Strong baht blunts Thai edge
Key index at worst level in almost eight years
The Kingdom's competitiveness has decreased to its lowest level in seven years and eight months in baht terms. The Nominal Effective Exchange Rate (NEER) Index hit 78.3 last month, higher than February's 77.36. It rose 2.1 percentage points from last December and marked the index's highest level since the historic high of 79.6 recorded in July 1999.
If the change in the NEER Index is higher than the strength of the baht, then that means the baht is stronger than other currencies, indicating a loss of competitiveness.
The continuing appreciation of the baht was the main factor dragging down competitiveness, compared with 21 currencies of trading partners and competitors.
The change in the NEER Index was in line with the change in the baht's value during the same period. The reference rate last month was Bt35.0578 against the US dollar, 2.21 per cent stronger than last December.
The appreciating baht has already eroded export income in baht terms and partly dampened competitiveness. Last year, baht appreciation resulted in exports growing only 11 per cent in baht terms, lower than the 17-per-cent growth in dollar terms.
However, low inflation has helped keep a competitive edge among exporters. Inflation increased 2 per cent last month, lower than the rise in February. This may indicate that the Real Effective Exchange Rate (REER) Index shows a satisfactory level and maintains the country's competitiveness. The REER Index is the NEER minus the effect of inflation.
Export value showed a sharp increase of 17.7 per cent and 18.4 per cent in the first two months of the year, respectively, which made the Commerce Ministry maintain its export target of 12.5 per cent.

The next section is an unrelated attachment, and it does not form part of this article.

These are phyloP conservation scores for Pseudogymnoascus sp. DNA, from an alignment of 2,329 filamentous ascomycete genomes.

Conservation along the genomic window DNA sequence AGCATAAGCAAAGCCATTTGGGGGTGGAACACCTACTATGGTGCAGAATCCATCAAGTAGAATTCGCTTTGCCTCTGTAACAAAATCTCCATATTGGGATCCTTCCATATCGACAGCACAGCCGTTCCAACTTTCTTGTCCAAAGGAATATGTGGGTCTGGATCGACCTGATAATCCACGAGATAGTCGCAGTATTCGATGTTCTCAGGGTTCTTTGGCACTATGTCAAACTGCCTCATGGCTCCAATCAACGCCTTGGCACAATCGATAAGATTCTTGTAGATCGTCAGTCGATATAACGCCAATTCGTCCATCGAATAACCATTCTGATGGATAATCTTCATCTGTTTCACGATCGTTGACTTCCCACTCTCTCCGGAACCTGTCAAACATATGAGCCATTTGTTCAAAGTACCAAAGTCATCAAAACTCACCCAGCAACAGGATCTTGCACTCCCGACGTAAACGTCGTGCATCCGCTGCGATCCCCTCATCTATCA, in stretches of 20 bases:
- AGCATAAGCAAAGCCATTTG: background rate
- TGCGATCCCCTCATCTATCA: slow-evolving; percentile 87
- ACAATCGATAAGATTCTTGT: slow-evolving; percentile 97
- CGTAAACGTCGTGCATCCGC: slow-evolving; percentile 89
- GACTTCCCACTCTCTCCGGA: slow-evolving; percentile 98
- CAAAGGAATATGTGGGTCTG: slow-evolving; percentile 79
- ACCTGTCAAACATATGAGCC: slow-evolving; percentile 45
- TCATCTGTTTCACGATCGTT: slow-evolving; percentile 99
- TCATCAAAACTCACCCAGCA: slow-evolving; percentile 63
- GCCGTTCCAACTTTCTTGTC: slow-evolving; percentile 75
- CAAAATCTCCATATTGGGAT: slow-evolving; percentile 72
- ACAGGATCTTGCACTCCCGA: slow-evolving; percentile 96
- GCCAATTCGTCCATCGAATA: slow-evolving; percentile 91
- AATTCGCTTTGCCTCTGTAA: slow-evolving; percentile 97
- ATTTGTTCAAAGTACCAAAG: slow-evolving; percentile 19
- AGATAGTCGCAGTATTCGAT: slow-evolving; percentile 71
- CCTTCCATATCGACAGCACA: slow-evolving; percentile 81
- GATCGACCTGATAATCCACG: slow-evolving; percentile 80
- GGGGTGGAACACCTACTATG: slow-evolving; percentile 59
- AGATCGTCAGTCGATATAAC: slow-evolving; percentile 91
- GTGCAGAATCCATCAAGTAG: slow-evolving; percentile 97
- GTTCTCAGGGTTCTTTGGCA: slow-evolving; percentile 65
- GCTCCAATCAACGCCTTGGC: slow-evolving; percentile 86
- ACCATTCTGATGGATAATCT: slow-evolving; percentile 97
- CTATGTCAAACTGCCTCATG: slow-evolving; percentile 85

Analysts, however, have criticised that the sharp rise in exports resulted from old orders, as exporters in many sectors have complained about their reduced margin from the stronger baht.
The Bank of Thailand (BOT) has extensively intervened in the foreign-exchange market, due to the rapid growth in the baht's strength. It bought US$15 billion (Bt524 billion) worth of greenbacks throughout last year to weaken the baht before introducing its unremunerated 30-per-cent reserve requirement last December 18.
In the first quarter of this year, the BOT bought $4 billion worth of greenbacks to defend large sales of dollars by exporters and commercial banks, then had to issue about Bt1 trillion worth of bonds to absorb liquidity after the intervention.
Exporters have speedily sold out their dollar incomes out of grave concern about further appreciation of the baht once the central bank's withholding reserve requirement is revoked.
Moreover, two Thai banks have been accused of shorting the dollar by selling out of them, thus resulting in the baht's massive strength. As a result, the BOT has asked all banks to adjust their net foreign position to the same level maintained at the end of last year.
Thus, the baht has been stable for weeks at slightly above 35 to the dollar, because the BOT has closely monitored banks' speculative behaviour.
Markets have apparently been waiting for the revocation of the withholding measure, although the fully hedged measure will remain intact.